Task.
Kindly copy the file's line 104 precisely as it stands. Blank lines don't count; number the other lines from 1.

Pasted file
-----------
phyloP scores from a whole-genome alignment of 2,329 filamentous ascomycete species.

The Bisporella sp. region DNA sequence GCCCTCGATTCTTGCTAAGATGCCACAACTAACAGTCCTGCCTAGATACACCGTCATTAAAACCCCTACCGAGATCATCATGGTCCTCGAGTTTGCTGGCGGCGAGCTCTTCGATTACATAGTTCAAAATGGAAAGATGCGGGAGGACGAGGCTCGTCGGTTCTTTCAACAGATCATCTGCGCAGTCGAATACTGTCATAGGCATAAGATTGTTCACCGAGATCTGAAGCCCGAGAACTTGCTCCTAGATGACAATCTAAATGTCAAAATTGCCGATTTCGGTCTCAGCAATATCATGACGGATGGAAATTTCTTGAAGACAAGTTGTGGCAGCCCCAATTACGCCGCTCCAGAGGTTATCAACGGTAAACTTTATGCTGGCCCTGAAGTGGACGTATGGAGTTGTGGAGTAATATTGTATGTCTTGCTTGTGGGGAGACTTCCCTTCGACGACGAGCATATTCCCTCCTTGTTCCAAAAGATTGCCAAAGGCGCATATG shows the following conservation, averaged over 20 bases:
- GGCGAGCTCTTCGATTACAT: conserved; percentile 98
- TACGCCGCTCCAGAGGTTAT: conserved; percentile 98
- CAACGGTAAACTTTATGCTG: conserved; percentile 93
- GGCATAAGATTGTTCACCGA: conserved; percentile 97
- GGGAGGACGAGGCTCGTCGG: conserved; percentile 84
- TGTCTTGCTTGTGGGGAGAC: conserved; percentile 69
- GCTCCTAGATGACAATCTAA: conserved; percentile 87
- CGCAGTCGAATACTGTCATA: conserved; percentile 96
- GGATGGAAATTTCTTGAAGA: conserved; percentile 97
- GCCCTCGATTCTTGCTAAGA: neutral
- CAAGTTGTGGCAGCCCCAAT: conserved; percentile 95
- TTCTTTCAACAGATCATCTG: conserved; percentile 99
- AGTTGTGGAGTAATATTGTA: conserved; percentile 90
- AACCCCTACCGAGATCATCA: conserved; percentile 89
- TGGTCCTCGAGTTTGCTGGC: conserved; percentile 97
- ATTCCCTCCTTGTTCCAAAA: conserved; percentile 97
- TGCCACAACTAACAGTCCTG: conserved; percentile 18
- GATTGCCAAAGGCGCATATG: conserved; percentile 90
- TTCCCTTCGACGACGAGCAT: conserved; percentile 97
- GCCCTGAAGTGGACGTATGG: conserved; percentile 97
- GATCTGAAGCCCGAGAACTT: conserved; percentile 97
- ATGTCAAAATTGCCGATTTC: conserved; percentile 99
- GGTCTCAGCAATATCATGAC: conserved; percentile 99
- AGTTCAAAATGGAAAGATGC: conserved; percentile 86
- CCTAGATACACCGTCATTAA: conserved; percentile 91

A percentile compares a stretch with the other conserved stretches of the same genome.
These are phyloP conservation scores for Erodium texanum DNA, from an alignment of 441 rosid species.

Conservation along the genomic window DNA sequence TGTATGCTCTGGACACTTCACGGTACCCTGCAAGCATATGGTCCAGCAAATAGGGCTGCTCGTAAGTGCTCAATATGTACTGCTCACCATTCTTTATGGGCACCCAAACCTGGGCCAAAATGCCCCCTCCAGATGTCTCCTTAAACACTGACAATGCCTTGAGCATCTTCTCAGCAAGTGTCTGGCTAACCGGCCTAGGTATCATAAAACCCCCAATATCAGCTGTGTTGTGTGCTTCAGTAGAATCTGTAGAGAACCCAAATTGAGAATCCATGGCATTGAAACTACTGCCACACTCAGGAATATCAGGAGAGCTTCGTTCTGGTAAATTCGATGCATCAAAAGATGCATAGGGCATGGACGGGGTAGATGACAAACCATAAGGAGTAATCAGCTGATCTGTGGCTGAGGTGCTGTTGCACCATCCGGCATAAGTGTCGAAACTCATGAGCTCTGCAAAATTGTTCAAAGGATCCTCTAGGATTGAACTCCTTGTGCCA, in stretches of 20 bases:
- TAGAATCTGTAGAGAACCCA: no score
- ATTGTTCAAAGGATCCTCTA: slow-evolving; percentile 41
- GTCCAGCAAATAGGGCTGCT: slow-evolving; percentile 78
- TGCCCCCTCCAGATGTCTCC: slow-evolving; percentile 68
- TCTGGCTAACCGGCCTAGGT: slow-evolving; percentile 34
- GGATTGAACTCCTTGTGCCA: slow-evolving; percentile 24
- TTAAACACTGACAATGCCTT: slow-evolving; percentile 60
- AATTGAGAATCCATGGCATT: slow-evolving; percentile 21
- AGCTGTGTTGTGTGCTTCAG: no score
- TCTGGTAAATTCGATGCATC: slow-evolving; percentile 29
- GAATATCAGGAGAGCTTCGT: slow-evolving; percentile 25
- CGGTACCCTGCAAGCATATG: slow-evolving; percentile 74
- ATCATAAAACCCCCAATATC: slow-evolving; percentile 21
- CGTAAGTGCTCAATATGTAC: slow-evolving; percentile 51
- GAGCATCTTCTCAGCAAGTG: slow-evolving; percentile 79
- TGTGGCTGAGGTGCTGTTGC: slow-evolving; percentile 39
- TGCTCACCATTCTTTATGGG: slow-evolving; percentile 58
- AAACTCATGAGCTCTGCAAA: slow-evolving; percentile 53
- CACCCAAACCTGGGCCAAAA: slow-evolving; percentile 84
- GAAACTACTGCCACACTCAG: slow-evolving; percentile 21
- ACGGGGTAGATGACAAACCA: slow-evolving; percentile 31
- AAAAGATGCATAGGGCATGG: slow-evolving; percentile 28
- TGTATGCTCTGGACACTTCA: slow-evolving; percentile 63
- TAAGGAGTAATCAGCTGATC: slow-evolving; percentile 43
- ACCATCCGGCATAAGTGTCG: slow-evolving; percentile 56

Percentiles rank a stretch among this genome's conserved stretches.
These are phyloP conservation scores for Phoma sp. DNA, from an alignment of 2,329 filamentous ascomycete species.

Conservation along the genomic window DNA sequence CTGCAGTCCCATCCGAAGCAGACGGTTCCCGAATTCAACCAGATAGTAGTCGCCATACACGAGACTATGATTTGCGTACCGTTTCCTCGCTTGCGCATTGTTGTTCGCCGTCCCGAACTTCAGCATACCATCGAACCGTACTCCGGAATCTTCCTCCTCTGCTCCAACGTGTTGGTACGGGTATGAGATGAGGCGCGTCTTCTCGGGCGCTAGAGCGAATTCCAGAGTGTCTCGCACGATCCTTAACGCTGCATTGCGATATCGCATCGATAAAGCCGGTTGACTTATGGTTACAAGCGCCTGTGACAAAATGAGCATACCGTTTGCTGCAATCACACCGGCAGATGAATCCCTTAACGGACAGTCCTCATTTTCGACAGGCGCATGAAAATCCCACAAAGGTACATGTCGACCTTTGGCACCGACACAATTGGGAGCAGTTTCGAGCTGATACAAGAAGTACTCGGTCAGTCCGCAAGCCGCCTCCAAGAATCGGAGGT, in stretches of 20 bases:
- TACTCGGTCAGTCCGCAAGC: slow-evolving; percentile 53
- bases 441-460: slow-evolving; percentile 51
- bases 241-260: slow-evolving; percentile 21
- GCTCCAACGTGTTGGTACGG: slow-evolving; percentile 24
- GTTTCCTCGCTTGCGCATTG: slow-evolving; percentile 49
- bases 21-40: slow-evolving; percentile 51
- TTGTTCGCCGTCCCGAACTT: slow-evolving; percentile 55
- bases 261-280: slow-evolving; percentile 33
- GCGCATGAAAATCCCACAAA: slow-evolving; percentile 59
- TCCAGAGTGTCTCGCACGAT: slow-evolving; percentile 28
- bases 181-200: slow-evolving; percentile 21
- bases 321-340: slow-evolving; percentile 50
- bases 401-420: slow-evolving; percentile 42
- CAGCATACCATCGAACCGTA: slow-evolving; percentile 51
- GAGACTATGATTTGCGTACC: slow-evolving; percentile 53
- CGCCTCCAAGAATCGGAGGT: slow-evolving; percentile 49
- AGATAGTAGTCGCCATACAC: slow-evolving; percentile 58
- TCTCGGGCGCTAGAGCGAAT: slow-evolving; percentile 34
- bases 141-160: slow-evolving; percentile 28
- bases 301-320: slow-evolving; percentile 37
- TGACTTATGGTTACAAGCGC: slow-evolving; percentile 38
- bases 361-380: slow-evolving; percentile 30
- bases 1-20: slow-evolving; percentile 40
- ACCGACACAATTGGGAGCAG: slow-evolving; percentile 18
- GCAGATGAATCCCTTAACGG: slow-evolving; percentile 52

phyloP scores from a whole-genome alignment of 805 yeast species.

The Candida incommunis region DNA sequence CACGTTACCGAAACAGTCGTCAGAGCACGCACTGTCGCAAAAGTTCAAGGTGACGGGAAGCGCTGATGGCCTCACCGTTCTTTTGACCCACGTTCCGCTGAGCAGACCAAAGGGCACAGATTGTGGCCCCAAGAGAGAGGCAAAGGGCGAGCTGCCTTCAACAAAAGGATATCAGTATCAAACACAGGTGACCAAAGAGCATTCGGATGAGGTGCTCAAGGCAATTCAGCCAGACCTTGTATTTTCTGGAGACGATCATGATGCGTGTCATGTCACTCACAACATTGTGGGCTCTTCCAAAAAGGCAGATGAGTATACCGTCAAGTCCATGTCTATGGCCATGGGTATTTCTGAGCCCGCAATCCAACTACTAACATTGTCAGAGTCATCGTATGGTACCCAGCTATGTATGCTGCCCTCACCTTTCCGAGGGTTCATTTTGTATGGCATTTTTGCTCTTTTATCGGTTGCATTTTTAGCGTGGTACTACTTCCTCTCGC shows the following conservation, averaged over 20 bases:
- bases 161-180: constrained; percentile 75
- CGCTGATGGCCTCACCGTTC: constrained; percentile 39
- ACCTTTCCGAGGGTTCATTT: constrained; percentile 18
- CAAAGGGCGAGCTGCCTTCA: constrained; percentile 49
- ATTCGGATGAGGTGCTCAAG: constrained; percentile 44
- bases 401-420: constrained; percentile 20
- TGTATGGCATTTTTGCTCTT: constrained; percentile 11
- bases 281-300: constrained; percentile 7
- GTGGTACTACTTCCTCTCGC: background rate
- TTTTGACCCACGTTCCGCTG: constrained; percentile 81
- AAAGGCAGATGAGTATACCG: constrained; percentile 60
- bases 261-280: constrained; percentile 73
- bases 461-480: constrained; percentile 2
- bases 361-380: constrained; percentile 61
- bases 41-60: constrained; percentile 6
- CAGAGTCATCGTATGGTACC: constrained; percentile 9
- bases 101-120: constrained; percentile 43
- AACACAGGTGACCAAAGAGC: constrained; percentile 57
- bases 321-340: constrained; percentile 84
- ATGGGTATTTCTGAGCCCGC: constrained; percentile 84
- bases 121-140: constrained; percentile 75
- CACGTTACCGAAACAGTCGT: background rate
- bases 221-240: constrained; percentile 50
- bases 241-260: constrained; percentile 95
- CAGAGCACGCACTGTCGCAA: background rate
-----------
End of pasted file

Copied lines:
- bases 321-340: constrained; percentile 84